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Old 10-08-2018, 10:15 AM   #1
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Post hurricane gutting and vapor barrier


We just went through Hurricane Florence and I am gutting the house. My main concern right now is insulation and vapor barriers. What do I put in the walls and ceiling? There's a lot of generic information that is doing me no good and I'm kinda in a hurry. My house is slab on grade no basement 1400 sqft ranch. 2x4 walls located Craven County NC about 20 miles from the coast. Currently there is plastic sheet between the unbacked insulation and drywall on the walls and ceiling. The exterior is vynil with foam and blackboard. For the walls I will put in new drywall, must I use a vapor barrier if so is backed insulation the best choice. For the ceiling INCLUDING THE BATHROOMS I would like to use toung and groove panels painted white nailed directly to the trusses. Can I do this in the bathroom? Do I use backed insulation? We are getting a new roof. Standard attic. A lot of the information that I find is not specific to my area and I just need an answer now. We have to live in the house because there isn't anywhere to go. Any advice in accordance to building code is appreciated.
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Old 10-08-2018, 10:31 AM   #2
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Re: Post hurricane gutting and vapor barrier


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We just went through Hurricane Florence and I am gutting the house. My main concern right now is insulation and vapor barriers. What do I put in the walls and ceiling? There's a lot of generic information that is doing me no good and I'm kinda in a hurry. My house is slab on grade no basement 1400 sqft ranch. 2x4 walls located Craven County NC about 20 miles from the coast. Currently there is plastic sheet between the unbacked insulation and drywall on the walls and ceiling. The exterior is vynil with foam and blackboard. For the walls I will put in new drywall, must I use a vapor barrier if so is backed insulation the best choice. For the ceiling INCLUDING THE BATHROOMS I would like to use toung and groove panels painted white nailed directly to the trusses. Can I do this in the bathroom? Do I use backed insulation? We are getting a new roof. Standard attic. A lot of the information that I find is not specific to my area and I just need an answer now. We have to live in the house because there isn't anywhere to go. Any advice in accordance to building code is appreciated.
Have you seen this.
http://ncenergystar.org/sites/ncener...%20%202012.pdf
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Old 10-08-2018, 10:56 AM   #3
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I have seen it but it doesn't really answer my vapor concerns given some of the contradictory click bait on the internet. It talks a lot about air not vapor. If I install backed insulation in the wall will I be correct or should I go without a vapor barrier? On the ceiling, same issue. The bathrooms are a real question because I have seen every possible answer like yes and no to wood ceiling, use tar paper etc. I just know based on what I am seeing in my own house is that plastic sheet is a bad idea.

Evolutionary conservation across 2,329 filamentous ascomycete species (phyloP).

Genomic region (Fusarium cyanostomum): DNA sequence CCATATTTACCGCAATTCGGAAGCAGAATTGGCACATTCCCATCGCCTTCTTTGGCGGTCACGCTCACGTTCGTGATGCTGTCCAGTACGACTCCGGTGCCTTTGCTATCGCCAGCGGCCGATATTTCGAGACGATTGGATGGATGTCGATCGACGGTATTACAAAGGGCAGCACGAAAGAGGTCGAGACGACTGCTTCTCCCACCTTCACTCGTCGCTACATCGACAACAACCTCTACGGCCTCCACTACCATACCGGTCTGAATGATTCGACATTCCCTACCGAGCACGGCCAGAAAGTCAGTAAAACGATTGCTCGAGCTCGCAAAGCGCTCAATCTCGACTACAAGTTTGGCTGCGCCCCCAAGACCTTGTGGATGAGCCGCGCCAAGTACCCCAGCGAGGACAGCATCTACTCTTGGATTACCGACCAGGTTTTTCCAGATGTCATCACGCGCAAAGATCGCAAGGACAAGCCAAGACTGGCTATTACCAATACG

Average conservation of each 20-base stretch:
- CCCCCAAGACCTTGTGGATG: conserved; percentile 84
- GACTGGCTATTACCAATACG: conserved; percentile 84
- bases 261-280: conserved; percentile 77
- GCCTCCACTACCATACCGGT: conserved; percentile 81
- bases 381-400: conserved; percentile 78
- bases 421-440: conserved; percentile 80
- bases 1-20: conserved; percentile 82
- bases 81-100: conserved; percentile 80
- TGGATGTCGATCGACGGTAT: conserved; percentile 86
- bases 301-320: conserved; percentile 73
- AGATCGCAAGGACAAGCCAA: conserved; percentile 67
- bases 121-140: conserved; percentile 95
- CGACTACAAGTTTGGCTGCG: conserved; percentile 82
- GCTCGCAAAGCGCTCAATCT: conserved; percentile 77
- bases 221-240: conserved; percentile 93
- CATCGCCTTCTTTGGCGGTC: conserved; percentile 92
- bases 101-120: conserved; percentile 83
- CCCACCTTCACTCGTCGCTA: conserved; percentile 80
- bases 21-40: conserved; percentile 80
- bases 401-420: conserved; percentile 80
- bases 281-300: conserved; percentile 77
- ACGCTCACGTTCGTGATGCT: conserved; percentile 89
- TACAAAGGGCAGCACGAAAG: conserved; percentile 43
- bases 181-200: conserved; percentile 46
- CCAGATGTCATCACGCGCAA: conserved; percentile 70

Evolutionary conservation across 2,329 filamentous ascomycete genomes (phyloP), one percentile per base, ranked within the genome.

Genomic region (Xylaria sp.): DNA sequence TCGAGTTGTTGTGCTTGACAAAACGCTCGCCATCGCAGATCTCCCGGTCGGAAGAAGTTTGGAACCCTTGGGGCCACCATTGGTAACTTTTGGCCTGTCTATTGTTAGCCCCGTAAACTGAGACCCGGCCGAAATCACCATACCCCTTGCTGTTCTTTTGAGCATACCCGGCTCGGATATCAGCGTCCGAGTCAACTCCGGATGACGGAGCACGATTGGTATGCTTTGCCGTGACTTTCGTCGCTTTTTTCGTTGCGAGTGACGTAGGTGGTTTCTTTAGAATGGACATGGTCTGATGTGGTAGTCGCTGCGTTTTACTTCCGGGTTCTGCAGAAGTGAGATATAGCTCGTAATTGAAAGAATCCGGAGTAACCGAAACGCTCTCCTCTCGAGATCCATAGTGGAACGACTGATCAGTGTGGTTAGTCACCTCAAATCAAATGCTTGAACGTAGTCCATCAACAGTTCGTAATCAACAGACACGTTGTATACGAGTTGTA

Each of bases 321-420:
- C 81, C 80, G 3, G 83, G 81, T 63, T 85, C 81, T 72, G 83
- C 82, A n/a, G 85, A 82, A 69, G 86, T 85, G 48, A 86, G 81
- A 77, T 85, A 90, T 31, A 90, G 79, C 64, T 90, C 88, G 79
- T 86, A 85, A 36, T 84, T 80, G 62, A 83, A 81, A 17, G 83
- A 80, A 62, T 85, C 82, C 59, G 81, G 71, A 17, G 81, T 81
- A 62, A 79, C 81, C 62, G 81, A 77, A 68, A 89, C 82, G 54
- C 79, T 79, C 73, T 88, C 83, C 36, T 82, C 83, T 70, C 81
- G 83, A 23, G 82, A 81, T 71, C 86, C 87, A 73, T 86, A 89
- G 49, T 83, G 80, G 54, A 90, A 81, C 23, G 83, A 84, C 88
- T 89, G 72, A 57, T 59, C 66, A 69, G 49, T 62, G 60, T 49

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Old 10-08-2018, 11:12 AM   #4
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Re: Post hurricane gutting and vapor barrier


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I have seen it but it doesn't really answer my vapor concerns given some of the contradictory click bait on the internet. It talks a lot about air not vapor. If I install backed insulation in the wall will I be correct or should I go without a vapor barrier? On the ceiling, same issue. The bathrooms are a real question because I have seen every possible answer like yes and no to wood ceiling, use tar paper etc. I just know based on what I am seeing in my own house is that plastic sheet is a bad idea.
I can only talk about what is done here. We don't use paper backed for anything. Everything, outlets, light boxes is wrapped up and sealed with the 6 mil poly, every joist is taped all the edges of the poly is sealed with a goup that you can't buy down there, I think quad would be the product down there. Any holes in into the attic from the house.for wires pipes vents anything is completely sealed
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Old 10-08-2018, 11:19 AM   #5
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Re: Post hurricane gutting and vapor barrier


If you are redoing the attic you want to make sure you have air chutes in place and the rest of the hole blocked so insulation doesn't get to the soffits.
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Old 10-08-2018, 11:34 AM   #6
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Air chutes are on my list. This vapor thing has me worried. I can handle controlling air movements. I'm super worried about vapor. Especially since I can see what this poly has done to my house
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Old 10-08-2018, 11:44 AM   #7
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Re: Post hurricane gutting and vapor barrier


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Air chutes are on my list. This vapor thing has me worried. I can handle controlling air movements. I'm super worried about vapor. Especially since I can see what this poly has done to my house